Photos: Kounteya Sinha, Paroma Mukherjee, Shome Basu
Text: Tomasz Kozlowski
These images are from an ongoing exhibition, New Homelands: The Indian Diaspora in the European Union.
For people of Indian origin now living in Europe, the reasons for their choice are as diverse and intriguing as the paths that took them to their new homes. How did they make the transition to Europe, learning new customs, a new profession perhaps, and often, a new language? How do they see the society they live in and now call home? What happens when their children are born in Europe developing new and multiple identities?
At the invitation of the European Union Delegation to India, three Indian photojournalists have just spent a month meeting people of Indian origin who have made their home in the European Union. Through their lenses, this cultural project, explores the myriad journeys of this diaspora, and their contributions to the countries of the European Union. I believe this exhibition will surprise and delight visitors but I am also hopeful that it will deepen understanding and goodwill between the peoples of the two biggest democracies in the world.
The exhibition continues at India Habitat Centre till 7 November; curated walks of the exhibition will be held daily from 21-30 October, at 6:30 p.m. on weekdays and 5 p.m. on weekends.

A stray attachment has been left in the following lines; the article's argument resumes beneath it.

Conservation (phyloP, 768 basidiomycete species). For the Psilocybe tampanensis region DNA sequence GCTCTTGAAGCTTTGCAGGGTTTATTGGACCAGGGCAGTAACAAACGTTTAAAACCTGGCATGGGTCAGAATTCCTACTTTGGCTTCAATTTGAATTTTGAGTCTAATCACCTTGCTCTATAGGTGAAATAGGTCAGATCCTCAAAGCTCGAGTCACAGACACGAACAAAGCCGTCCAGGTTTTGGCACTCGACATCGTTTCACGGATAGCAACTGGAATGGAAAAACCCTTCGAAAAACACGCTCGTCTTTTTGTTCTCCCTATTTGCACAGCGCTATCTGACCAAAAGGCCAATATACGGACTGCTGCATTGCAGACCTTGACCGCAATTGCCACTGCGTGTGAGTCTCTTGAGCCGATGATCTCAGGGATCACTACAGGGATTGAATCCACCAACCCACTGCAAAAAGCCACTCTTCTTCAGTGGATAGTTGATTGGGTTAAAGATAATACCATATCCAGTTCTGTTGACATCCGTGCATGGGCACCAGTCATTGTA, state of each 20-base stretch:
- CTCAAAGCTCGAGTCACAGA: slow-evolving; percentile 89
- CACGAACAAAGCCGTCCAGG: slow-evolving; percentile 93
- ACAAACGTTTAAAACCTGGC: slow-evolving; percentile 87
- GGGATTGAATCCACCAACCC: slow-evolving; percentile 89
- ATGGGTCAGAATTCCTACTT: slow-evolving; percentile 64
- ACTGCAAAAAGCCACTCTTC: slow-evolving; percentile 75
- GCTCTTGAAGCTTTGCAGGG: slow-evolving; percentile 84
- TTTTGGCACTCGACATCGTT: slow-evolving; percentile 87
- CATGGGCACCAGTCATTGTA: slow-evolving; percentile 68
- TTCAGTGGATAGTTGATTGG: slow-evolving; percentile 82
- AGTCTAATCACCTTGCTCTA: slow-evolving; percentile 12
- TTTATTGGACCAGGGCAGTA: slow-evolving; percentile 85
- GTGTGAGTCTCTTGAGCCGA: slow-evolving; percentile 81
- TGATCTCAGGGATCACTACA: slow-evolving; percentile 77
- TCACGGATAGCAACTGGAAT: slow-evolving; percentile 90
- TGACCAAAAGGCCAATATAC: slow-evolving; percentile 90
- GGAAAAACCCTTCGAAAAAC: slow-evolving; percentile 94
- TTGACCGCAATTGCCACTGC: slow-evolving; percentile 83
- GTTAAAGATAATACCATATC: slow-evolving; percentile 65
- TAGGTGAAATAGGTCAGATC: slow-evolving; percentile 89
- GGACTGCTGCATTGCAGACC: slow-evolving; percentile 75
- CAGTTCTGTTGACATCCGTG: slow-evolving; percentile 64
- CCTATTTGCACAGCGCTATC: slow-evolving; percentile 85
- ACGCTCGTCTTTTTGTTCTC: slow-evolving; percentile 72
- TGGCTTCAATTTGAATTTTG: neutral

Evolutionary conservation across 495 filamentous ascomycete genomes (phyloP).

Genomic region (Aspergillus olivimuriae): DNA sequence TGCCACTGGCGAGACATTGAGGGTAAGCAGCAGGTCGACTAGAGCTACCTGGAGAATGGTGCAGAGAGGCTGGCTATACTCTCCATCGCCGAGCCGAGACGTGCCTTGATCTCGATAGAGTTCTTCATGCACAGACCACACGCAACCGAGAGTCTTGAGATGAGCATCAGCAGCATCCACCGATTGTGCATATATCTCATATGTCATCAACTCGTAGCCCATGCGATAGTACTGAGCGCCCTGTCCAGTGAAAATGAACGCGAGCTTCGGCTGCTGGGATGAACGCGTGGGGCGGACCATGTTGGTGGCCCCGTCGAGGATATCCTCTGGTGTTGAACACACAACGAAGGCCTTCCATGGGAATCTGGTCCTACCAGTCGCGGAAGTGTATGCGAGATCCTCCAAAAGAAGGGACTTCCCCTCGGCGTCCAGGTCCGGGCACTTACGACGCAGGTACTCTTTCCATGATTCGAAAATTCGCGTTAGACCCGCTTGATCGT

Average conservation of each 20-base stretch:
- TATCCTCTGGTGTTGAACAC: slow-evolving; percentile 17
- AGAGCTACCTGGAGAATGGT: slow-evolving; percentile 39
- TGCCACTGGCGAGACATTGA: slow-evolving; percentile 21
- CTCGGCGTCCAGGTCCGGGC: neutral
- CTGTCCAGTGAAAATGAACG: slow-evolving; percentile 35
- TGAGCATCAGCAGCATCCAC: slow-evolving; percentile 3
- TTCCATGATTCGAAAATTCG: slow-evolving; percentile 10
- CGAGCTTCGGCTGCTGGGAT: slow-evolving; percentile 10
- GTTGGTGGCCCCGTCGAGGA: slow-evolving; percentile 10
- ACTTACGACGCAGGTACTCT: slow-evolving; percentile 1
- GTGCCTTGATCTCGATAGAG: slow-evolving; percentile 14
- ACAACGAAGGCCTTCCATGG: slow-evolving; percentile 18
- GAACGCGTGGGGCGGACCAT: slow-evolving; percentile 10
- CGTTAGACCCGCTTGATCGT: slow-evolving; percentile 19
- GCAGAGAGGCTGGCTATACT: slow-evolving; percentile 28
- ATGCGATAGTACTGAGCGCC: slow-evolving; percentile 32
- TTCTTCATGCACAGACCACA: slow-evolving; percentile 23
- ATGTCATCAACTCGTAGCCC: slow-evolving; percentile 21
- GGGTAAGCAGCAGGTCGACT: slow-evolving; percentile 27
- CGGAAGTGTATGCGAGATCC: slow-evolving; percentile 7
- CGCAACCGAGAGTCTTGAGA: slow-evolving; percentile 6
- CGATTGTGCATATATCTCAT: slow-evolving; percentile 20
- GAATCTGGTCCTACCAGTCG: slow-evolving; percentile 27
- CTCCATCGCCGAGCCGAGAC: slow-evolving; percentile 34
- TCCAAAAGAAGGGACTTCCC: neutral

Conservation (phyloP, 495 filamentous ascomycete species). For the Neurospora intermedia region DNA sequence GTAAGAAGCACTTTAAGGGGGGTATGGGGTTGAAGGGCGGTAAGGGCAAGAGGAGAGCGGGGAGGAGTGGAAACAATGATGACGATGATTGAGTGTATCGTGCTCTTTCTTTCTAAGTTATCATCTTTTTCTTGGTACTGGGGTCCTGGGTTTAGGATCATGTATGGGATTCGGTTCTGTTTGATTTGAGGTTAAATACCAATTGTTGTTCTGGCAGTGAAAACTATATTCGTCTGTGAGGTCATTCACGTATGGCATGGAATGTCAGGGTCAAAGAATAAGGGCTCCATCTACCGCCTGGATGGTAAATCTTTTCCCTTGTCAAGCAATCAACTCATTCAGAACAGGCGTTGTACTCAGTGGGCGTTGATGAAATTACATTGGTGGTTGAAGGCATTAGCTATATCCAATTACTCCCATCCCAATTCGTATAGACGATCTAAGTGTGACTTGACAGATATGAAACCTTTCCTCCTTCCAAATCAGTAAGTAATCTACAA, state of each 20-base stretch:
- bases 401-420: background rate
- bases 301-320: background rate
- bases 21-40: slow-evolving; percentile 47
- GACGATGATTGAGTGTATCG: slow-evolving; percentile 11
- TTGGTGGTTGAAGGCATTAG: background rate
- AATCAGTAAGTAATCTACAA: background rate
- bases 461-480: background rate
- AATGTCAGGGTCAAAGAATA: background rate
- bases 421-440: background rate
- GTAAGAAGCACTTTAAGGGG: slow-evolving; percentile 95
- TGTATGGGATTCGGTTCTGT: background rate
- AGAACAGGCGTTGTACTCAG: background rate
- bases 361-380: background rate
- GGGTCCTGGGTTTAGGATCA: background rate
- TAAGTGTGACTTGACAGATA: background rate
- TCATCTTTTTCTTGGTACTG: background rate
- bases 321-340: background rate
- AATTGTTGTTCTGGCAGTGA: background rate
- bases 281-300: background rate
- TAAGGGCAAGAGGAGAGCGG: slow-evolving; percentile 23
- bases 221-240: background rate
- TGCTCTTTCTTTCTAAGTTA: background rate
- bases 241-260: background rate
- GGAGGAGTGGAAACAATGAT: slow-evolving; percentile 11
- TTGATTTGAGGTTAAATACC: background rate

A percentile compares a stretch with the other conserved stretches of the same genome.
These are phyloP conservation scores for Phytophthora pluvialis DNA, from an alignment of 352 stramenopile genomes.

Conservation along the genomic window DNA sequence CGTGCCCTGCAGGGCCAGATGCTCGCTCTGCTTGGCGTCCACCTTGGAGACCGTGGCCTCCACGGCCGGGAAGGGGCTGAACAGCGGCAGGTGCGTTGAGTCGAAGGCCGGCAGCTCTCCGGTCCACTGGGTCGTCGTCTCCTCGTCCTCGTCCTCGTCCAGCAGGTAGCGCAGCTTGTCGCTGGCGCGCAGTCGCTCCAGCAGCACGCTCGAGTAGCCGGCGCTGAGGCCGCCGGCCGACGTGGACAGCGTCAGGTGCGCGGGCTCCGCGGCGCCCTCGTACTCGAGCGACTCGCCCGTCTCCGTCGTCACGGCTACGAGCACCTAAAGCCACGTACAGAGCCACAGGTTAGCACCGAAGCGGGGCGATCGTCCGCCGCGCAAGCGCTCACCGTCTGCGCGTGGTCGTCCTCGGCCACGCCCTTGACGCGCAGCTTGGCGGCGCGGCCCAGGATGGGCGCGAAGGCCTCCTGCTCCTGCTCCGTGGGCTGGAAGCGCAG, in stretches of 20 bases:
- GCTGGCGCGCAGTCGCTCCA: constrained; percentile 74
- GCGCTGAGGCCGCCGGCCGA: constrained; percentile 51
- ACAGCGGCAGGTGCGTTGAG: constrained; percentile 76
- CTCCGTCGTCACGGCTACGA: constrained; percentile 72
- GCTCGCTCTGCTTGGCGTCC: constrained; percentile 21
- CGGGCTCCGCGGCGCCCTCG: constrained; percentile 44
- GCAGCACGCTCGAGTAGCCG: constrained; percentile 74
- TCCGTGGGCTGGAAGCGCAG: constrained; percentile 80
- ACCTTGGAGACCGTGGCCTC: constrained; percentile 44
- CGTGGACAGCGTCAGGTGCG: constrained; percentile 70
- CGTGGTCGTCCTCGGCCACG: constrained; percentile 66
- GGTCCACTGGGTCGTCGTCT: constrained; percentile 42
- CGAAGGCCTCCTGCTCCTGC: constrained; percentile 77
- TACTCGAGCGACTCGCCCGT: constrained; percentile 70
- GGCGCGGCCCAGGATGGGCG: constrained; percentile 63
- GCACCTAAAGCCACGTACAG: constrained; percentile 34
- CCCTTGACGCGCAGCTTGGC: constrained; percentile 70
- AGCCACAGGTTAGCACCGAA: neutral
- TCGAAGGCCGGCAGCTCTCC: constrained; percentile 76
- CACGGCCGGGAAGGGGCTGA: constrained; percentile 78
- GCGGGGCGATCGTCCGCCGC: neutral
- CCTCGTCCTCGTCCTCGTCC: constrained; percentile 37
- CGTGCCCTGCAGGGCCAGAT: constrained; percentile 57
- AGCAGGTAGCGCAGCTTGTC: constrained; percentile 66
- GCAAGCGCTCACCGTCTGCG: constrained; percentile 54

Photos: Karan Kapoor & Tasveer Gallery
Text: William Dalrymple & Felicity Kendal
These images are from the exhibition Time & Tide going on at TARQ gallery, Mumbai, featuring photographs by Karan Kapoor.
Curated by Nathaniel Gaskell, Time & Tide brings together two bodies of work made by Kapoor in the 1980s and 1990s, and focuses on people and places that have either been lost to history, or changed beyond recognition.
The first series in the exhibition presents a study of ageing Anglo-Indians, primarily from Bombay (Mumbai) and Calcutta (Kolkata), and forms one of Kapoor’s earliest personal photography projects. He writes, “I was more interested in the older generation as they seemed to be the last remaining remnants of the British Raj — people who remembered the railway cantonments, the Marilyn Monroe look-a-like contest, the ‘Central Provinces’, and so on, a world long gone.”
This idea of a world no longer present or fast fading also forms a central thread in Kapoor’s second series presented here, that is comprised of photographs taken during his frequent visits to Goa, where he vacationed with family and friends at their house on Baga Beach. Taken in the 1990s, these photographs capture an older Goa: the last of “Portugal Goa”. Although Goan Catholics, probably the largest inheritors and key defenders of their Portuguese heritage, continue to exist in Goa today, their numbers have steadily declined over the years.
The exhibition will continue till 16 October
Photos: Debasish Mukherjee
Text: Kanika Anand
The images presented come from a selection of mix-media works from an exhibition, entitled The Museum Within, by artist Debasish Mukherjee.